Sterling falls and Gilts are on the rise after the Bank of England minutes of its June policy meeting showed a 5-4 split on expanding the current £325bn asset purchase programme. The votes included the votes of Mervyn King, who sought a £50bn increase (along with David Miles and Adam Posen). Paul Fisher voted for a £25bn increase.The Monetary Policy Committee voted 9-0, as expected, to keep its key lending rate unchanged at 0.50 percent.

The Euro is trading higher at 81 pence against the Pound; Gilt futures are up 42 ticks to 119.49.

0910 BST: New government in Greece?

I'm seeing reliable, Athens-based reports from social media that say New Democracy has cut a final deal with PASOK and the Democratic Left that would create a coalition government with a strong mandate (170 plus seats in the 300 seat parliament) but a tough, tough task. Nevertheless, we can expect these new leaders to be sworn-in Thursday. It's understood that New Democracy will take the lion's share of cabinet positions, followed by token appointments for PASOK. The Democratic Left will not participate it the cabinet but will sit with the government.

0830 BST: Quiet start

Very little volume in equities this morning as the mixed-bag of performance continues across the major indices. The broad FTSE Eurofirst 300 is little changed from its 11 May high of 1,010 while Britain's FTSE 100 has given back no more than a couple of points and is now marked at 5,583.34.

We are, however, seeing relatively firm pricing on both the Euro and Sterling against the US dollar (1.2683 and 1.5729). At this point, it's hard to pick out a broader theme (and you might assume Sterling weakness if we get a QE hint from the BoE in the next hour or so) but I'll keep looking.

0805 BST: Mixed open

European stocks have opened with a cautious tone: Britain's FTSE 100 dipping around 0.1 percent in the opening minutes of trading while markets in Spain (+0.1 percent) Italy (0.1 percent) and France (0.2 percent) post modest gains. Germany's DAX is little changed.

We're also seeing very interesting moves in the bond market ahead of a €5bn auction of the 2-year German schatz later this morning: 10-year bund yields have backed up to 1.55 percent while Spanish yields have surged, taking the yield firmly under 7 percent (6.90 percent mid-market) for the first time in several days. Italy's 10-year bonds are priced to yield 5.8 percent. Benchmark 10-year Gilts are trading at 1.75 percent ahead of the BoE Minutes publication at 0930 BST.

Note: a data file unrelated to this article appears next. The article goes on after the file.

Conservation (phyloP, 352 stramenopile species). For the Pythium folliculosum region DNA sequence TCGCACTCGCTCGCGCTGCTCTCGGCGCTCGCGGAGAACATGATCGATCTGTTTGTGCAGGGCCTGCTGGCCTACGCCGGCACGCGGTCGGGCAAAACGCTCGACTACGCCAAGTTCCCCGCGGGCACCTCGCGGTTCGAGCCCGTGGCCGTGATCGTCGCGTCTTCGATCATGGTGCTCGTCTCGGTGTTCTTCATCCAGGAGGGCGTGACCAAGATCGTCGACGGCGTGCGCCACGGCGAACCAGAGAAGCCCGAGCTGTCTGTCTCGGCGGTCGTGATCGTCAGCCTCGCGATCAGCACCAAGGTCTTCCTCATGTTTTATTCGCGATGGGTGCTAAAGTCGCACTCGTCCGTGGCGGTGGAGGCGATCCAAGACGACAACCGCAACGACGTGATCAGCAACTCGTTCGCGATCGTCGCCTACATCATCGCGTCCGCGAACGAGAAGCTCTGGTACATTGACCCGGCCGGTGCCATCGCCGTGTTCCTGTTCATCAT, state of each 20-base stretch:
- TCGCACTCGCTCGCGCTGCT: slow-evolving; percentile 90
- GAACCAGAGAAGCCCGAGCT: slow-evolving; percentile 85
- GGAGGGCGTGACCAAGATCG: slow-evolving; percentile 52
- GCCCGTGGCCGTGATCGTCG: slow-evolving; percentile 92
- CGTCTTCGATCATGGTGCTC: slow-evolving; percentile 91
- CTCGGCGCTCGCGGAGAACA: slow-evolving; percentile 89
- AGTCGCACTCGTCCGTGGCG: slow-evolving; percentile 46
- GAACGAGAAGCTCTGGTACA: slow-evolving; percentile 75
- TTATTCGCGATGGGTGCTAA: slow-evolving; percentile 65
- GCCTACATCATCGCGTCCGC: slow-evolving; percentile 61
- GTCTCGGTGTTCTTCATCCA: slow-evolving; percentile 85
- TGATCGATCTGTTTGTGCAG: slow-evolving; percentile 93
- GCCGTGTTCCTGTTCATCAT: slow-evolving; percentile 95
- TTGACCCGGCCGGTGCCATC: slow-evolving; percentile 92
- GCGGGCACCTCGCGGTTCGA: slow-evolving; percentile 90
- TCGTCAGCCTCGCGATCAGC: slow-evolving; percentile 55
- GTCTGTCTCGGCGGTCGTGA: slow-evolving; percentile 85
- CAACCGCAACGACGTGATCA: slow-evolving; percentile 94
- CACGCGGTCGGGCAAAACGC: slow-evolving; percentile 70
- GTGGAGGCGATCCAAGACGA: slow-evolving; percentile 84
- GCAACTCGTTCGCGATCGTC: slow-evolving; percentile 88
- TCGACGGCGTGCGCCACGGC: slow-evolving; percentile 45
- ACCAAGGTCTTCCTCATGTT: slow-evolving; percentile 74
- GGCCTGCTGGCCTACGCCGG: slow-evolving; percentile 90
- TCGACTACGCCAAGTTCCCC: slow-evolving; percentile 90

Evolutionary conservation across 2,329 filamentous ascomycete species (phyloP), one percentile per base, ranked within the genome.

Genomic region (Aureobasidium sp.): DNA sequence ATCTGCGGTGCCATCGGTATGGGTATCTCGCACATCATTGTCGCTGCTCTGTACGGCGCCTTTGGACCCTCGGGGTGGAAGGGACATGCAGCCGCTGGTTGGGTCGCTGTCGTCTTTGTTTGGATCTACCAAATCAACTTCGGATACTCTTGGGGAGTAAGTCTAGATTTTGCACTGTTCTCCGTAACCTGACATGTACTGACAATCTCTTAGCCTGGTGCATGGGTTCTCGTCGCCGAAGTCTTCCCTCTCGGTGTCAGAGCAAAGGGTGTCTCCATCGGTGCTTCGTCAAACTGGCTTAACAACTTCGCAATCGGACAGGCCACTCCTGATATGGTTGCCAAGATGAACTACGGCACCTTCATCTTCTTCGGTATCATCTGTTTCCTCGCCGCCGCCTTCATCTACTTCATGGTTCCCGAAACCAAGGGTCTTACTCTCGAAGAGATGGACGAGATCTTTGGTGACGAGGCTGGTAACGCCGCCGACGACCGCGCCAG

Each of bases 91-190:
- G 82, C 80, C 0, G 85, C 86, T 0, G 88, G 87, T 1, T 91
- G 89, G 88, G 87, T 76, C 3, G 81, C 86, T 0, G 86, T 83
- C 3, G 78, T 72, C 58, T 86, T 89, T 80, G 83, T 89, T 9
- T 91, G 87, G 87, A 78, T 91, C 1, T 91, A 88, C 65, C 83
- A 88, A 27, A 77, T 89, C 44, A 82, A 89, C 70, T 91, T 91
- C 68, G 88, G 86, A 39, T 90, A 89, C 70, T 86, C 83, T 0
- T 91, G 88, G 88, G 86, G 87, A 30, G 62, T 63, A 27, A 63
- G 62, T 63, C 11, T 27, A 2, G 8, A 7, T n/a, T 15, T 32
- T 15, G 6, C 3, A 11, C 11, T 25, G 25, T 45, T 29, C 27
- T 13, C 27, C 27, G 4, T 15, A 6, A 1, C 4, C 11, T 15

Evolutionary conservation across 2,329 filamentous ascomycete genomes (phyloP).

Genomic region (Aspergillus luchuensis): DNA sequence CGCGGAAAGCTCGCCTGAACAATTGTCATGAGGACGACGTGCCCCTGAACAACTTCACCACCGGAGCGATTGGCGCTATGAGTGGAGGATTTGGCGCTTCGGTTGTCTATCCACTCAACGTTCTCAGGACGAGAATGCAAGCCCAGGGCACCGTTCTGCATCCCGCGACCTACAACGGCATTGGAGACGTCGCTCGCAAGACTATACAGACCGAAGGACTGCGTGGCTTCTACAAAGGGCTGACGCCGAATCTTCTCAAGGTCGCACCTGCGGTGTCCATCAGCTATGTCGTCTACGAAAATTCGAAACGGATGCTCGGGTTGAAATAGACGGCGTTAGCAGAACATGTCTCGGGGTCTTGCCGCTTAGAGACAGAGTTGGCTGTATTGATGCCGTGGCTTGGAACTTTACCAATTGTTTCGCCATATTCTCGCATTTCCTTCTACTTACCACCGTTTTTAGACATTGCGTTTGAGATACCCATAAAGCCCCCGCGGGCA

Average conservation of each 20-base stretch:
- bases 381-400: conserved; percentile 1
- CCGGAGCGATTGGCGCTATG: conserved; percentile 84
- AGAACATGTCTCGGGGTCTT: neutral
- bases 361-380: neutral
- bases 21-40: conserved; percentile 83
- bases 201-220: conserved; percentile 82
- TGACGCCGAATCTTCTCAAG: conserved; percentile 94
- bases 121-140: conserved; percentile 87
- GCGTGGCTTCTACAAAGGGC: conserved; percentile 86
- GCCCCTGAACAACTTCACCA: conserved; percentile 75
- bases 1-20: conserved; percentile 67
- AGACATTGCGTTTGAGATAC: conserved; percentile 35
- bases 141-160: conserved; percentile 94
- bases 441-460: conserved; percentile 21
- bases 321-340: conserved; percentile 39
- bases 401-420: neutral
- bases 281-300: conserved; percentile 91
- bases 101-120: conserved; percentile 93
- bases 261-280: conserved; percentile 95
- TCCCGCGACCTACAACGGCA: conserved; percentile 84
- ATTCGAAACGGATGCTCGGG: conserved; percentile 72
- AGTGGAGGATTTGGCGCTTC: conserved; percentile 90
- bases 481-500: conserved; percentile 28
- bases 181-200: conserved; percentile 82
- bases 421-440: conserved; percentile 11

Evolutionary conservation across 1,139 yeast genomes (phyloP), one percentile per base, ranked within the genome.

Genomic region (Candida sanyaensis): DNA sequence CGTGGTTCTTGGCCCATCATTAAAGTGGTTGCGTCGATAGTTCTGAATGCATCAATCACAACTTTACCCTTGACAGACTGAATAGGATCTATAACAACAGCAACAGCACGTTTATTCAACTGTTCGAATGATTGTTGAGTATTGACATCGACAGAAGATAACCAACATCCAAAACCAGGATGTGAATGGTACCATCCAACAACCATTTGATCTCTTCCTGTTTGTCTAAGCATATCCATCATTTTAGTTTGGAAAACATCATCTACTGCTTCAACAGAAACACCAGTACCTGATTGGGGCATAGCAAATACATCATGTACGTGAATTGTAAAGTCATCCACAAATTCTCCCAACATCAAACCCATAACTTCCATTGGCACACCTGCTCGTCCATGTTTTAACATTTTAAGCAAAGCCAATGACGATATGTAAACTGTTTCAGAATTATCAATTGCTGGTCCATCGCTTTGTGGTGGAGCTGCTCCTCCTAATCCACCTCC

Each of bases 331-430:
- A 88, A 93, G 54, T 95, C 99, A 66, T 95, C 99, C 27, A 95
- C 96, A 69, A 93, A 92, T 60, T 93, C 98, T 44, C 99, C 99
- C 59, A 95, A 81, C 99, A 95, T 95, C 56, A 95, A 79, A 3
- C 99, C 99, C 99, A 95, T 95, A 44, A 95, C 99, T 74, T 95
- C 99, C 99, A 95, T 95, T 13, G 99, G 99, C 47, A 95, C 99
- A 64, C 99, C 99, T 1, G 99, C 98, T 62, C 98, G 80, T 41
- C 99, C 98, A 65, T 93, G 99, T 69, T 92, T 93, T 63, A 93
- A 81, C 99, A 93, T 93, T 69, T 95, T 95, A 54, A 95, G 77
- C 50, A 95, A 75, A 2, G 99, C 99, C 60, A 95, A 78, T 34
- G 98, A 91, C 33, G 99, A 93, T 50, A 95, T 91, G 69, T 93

0750 BST: Good Morning!

It's been hard for markets to hold onto any optimism overnight as Asia stocks faded gains into the European open ahead of a key policy meeting of the US Federal Reserve later today. The broad MSCI Asia Pacific Index, having risen more than a full percent to a one-month high, gave back most of its gains to trade little changed on the day at 115.76. Financial bookmakers are calling for modest declines in the three major indices at the opening bell today, but it's anyone's guess as to where prices will go before the end of the session. To wit, we saw Bund futures tick higher in the first moments of bond market trading, only to test yesterday's trough of 141.19 shortly after.

In effect, the "central bank support" theme will likely drive momentum - and we'll get a clearer indication of that, at least from a UK perspective, at 0930 BST when the Bank of England publishes minutes from its last policy meeting. Investors will want clues as to whether Governor Mervyn King is prepared to re-start his £325bn asset purchase programme now that inflation is firmly trending below 3 percent in the moribund British economy.

The final words from this year's G20 Summit in Los Cabos certainly won't entice investors into the riskier waters of the financial markets, as the strongest pledge from European leaders on the current crisis - a closer integration of the region's banking sector including common deposit insurance - will take years, if at all, to achieve.